• What drives missions to Mars?

    On Monday, November 26, NASA landed spacecraft InSight on Mars, after a long and difficult voyage—more than 300 million miles over six months.

  • Power to the powerless

    The general attitude toward journalists is perhaps summed by what Norman Mailer, the Pulitzer Prize-winning American writer, expressed many years ago, “If a person is not talented enough to be a novelist, not smart enough to be a lawyer, and his hands are too shaky to perform operations, he becomes a journalist.”

  • The slow death of democracies

    Lately, democratic erosion in many countries has been less dramatic and more deceptive. There are no tanks in the streets. A formal or

  • A case for more tea shops

    When we look at someone like Mozart who shows his unusual gift at an early age, we think that it must be genetic. But studies show that genetics is a relatively small piece of the genius puzzle. Geniuses are neither born nor made. They are grown, according to Eric Weiner, author of the bestselling book The Geography of Genius (2016).

  • The power paradox

    The Machiavellian thesis that power is about force, intimidation and violence no longer passes muster. Instead, through social practices that promote the interests of others such as empathy, equality, collaboration, open mindedness and generosity, we acquire power.

  • Taking activism beyond social media

    As the world marks the centenary of the October Revolution, it is apt to study online movements and their offline results. The day after the inauguration of President Donald Trump, an estimated 3.5 million people in cities around the US...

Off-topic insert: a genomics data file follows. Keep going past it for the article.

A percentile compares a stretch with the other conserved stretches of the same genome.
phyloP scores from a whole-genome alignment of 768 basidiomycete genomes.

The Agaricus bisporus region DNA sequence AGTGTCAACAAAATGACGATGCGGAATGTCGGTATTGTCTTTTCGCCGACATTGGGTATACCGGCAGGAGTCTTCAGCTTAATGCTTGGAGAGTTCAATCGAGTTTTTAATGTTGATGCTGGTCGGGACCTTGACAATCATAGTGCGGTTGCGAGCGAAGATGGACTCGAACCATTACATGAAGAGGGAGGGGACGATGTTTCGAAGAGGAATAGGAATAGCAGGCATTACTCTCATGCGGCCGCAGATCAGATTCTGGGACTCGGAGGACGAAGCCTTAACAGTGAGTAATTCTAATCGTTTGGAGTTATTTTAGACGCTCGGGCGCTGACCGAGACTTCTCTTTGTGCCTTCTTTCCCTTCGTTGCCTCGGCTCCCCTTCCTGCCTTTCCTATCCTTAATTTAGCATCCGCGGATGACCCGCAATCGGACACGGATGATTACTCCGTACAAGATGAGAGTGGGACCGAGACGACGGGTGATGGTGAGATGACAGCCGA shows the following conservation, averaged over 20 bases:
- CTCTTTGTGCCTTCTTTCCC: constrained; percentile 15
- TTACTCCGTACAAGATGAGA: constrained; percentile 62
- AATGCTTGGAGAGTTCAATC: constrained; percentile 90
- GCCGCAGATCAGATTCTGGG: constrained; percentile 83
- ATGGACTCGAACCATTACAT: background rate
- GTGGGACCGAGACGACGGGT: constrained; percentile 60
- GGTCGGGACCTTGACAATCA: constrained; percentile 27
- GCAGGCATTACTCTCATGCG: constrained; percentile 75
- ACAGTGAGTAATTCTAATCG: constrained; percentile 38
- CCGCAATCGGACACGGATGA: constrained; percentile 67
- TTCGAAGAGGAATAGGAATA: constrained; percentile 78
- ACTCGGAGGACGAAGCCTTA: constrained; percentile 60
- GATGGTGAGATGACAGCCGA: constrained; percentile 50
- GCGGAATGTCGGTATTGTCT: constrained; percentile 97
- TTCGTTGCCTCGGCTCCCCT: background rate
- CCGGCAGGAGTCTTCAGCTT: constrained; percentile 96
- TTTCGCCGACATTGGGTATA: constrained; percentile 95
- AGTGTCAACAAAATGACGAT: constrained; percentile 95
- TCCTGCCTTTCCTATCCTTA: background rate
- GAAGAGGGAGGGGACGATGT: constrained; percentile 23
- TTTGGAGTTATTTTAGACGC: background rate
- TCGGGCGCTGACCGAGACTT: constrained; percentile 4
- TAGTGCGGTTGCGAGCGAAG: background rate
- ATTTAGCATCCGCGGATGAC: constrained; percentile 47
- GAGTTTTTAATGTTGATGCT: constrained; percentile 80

• Diversity is strength

    By making the workplace more diverse, an organisation can encourage employees to watch their own potential biases—fixed ways of thinking that can hinder their ability to see important facts and even lead them to make mistakes in decision-making processes.

  • Omar Khadr, Canada and the rule of law

    Most of us say “I'm sorry” many times a day for a host of trivial affronts—accidentally bumping into someone or sneezing during a business meeting. These apologies are easy and usually readily accepted. Apologies needed to right wrongful words, acts or inactions, on the other hand, are harder to come by. Similarly, when it comes to nations saying the S word, examples are in short supply.

  • The 'Bangladesh paradox'

    Despite the so-called bad governance, how has the economy of Bangladesh been growing at rates higher than those of most South Asian countries?

  • Tourism gone wild